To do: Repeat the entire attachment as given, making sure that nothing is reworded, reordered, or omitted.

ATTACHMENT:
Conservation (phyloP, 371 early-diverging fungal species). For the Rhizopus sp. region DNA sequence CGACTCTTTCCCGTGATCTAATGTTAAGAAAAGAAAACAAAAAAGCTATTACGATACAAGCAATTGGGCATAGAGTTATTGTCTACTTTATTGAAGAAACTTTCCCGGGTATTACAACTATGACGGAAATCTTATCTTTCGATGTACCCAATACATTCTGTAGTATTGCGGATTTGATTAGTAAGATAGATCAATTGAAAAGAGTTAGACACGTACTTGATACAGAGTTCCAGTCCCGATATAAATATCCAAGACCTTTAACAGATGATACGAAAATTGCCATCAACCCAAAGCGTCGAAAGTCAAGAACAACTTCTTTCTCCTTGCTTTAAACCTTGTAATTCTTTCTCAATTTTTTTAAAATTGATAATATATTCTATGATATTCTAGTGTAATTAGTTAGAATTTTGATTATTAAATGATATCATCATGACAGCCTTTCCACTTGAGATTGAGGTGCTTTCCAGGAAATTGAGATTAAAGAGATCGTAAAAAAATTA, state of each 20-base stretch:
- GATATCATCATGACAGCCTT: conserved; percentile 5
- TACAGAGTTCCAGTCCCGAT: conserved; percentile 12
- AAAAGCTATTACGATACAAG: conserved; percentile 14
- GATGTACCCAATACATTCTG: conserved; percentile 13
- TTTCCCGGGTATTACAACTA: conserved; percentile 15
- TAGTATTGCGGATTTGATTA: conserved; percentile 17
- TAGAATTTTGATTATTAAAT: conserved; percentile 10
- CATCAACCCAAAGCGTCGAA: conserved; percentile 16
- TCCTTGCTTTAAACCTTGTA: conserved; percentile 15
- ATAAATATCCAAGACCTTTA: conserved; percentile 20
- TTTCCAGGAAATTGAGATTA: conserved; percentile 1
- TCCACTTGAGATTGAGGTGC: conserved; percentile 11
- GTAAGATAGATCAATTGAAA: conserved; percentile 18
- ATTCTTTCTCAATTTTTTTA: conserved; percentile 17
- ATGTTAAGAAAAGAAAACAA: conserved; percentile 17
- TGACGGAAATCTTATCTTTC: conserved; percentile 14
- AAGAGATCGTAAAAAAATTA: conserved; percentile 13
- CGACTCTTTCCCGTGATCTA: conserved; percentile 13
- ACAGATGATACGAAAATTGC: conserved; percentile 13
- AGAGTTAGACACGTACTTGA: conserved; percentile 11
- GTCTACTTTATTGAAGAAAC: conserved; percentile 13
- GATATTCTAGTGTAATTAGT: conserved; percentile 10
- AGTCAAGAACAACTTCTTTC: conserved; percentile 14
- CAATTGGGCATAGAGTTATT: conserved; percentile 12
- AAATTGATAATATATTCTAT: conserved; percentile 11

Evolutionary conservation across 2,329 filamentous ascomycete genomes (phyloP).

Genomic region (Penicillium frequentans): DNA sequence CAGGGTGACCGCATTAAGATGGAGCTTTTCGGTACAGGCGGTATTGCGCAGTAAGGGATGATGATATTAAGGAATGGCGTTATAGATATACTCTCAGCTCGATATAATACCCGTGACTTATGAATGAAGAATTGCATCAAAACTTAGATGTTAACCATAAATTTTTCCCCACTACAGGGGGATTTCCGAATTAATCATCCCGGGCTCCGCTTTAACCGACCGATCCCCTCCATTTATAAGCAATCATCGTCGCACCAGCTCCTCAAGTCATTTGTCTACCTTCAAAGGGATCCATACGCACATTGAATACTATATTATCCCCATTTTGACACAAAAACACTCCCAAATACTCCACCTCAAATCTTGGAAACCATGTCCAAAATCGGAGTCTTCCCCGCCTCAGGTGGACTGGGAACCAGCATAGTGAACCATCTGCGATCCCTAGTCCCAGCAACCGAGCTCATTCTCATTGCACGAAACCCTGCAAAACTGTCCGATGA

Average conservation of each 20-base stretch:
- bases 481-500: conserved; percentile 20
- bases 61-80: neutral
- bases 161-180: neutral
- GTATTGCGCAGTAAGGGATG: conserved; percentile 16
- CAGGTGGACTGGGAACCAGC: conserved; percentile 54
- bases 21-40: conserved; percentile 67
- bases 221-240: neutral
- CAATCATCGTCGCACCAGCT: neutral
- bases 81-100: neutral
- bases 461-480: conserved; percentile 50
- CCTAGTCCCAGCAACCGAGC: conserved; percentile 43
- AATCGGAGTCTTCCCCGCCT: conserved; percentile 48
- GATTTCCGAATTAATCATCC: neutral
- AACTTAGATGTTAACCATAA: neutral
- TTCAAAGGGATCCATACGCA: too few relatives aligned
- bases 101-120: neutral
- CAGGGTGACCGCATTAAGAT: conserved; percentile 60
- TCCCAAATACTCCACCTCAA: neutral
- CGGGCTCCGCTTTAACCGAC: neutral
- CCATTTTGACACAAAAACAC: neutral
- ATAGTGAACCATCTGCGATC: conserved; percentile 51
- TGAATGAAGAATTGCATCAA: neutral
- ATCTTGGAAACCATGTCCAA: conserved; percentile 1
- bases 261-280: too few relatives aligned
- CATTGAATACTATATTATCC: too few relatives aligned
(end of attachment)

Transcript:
Conservation (phyloP, 371 early-diverging fungal species). For the Rhizopus sp. region DNA sequence CGACTCTTTCCCGTGATCTAATGTTAAGAAAAGAAAACAAAAAAGCTATTACGATACAAGCAATTGGGCATAGAGTTATTGTCTACTTTATTGAAGAAACTTTCCCGGGTATTACAACTATGACGGAAATCTTATCTTTCGATGTACCCAATACATTCTGTAGTATTGCGGATTTGATTAGTAAGATAGATCAATTGAAAAGAGTTAGACACGTACTTGATACAGAGTTCCAGTCCCGATATAAATATCCAAGACCTTTAACAGATGATACGAAAATTGCCATCAACCCAAAGCGTCGAAAGTCAAGAACAACTTCTTTCTCCTTGCTTTAAACCTTGTAATTCTTTCTCAATTTTTTTAAAATTGATAATATATTCTATGATATTCTAGTGTAATTAGTTAGAATTTTGATTATTAAATGATATCATCATGACAGCCTTTCCACTTGAGATTGAGGTGCTTTCCAGGAAATTGAGATTAAAGAGATCGTAAAAAAATTA, state of each 20-base stretch:
- GATATCATCATGACAGCCTT: conserved; percentile 5
- TACAGAGTTCCAGTCCCGAT: conserved; percentile 12
- AAAAGCTATTACGATACAAG: conserved; percentile 14
- GATGTACCCAATACATTCTG: conserved; percentile 13
- TTTCCCGGGTATTACAACTA: conserved; percentile 15
- TAGTATTGCGGATTTGATTA: conserved; percentile 17
- TAGAATTTTGATTATTAAAT: conserved; percentile 10
- CATCAACCCAAAGCGTCGAA: conserved; percentile 16
- TCCTTGCTTTAAACCTTGTA: conserved; percentile 15
- ATAAATATCCAAGACCTTTA: conserved; percentile 20
- TTTCCAGGAAATTGAGATTA: conserved; percentile 1
- TCCACTTGAGATTGAGGTGC: conserved; percentile 11
- GTAAGATAGATCAATTGAAA: conserved; percentile 18
- ATTCTTTCTCAATTTTTTTA: conserved; percentile 17
- ATGTTAAGAAAAGAAAACAA: conserved; percentile 17
- TGACGGAAATCTTATCTTTC: conserved; percentile 14
- AAGAGATCGTAAAAAAATTA: conserved; percentile 13
- CGACTCTTTCCCGTGATCTA: conserved; percentile 13
- ACAGATGATACGAAAATTGC: conserved; percentile 13
- AGAGTTAGACACGTACTTGA: conserved; percentile 11
- GTCTACTTTATTGAAGAAAC: conserved; percentile 13
- GATATTCTAGTGTAATTAGT: conserved; percentile 10
- AGTCAAGAACAACTTCTTTC: conserved; percentile 14
- CAATTGGGCATAGAGTTATT: conserved; percentile 12
- AAATTGATAATATATTCTAT: conserved; percentile 11

Evolutionary conservation across 2,329 filamentous ascomycete genomes (phyloP).

Genomic region (Penicillium frequentans): DNA sequence CAGGGTGACCGCATTAAGATGGAGCTTTTCGGTACAGGCGGTATTGCGCAGTAAGGGATGATGATATTAAGGAATGGCGTTATAGATATACTCTCAGCTCGATATAATACCCGTGACTTATGAATGAAGAATTGCATCAAAACTTAGATGTTAACCATAAATTTTTCCCCACTACAGGGGGATTTCCGAATTAATCATCCCGGGCTCCGCTTTAACCGACCGATCCCCTCCATTTATAAGCAATCATCGTCGCACCAGCTCCTCAAGTCATTTGTCTACCTTCAAAGGGATCCATACGCACATTGAATACTATATTATCCCCATTTTGACACAAAAACACTCCCAAATACTCCACCTCAAATCTTGGAAACCATGTCCAAAATCGGAGTCTTCCCCGCCTCAGGTGGACTGGGAACCAGCATAGTGAACCATCTGCGATCCCTAGTCCCAGCAACCGAGCTCATTCTCATTGCACGAAACCCTGCAAAACTGTCCGATGA

Average conservation of each 20-base stretch:
- bases 481-500: conserved; percentile 20
- bases 61-80: neutral
- bases 161-180: neutral
- GTATTGCGCAGTAAGGGATG: conserved; percentile 16
- CAGGTGGACTGGGAACCAGC: conserved; percentile 54
- bases 21-40: conserved; percentile 67
- bases 221-240: neutral
- CAATCATCGTCGCACCAGCT: neutral
- bases 81-100: neutral
- bases 461-480: conserved; percentile 50
- CCTAGTCCCAGCAACCGAGC: conserved; percentile 43
- AATCGGAGTCTTCCCCGCCT: conserved; percentile 48
- GATTTCCGAATTAATCATCC: neutral
- AACTTAGATGTTAACCATAA: neutral
- TTCAAAGGGATCCATACGCA: too few relatives aligned
- bases 101-120: neutral
- CAGGGTGACCGCATTAAGAT: conserved; percentile 60
- TCCCAAATACTCCACCTCAA: neutral
- CGGGCTCCGCTTTAACCGAC: neutral
- CCATTTTGACACAAAAACAC: neutral
- ATAGTGAACCATCTGCGATC: conserved; percentile 51
- TGAATGAAGAATTGCATCAA: neutral
- ATCTTGGAAACCATGTCCAA: conserved; percentile 1
- bases 261-280: too few relatives aligned
- CATTGAATACTATATTATCC: too few relatives aligned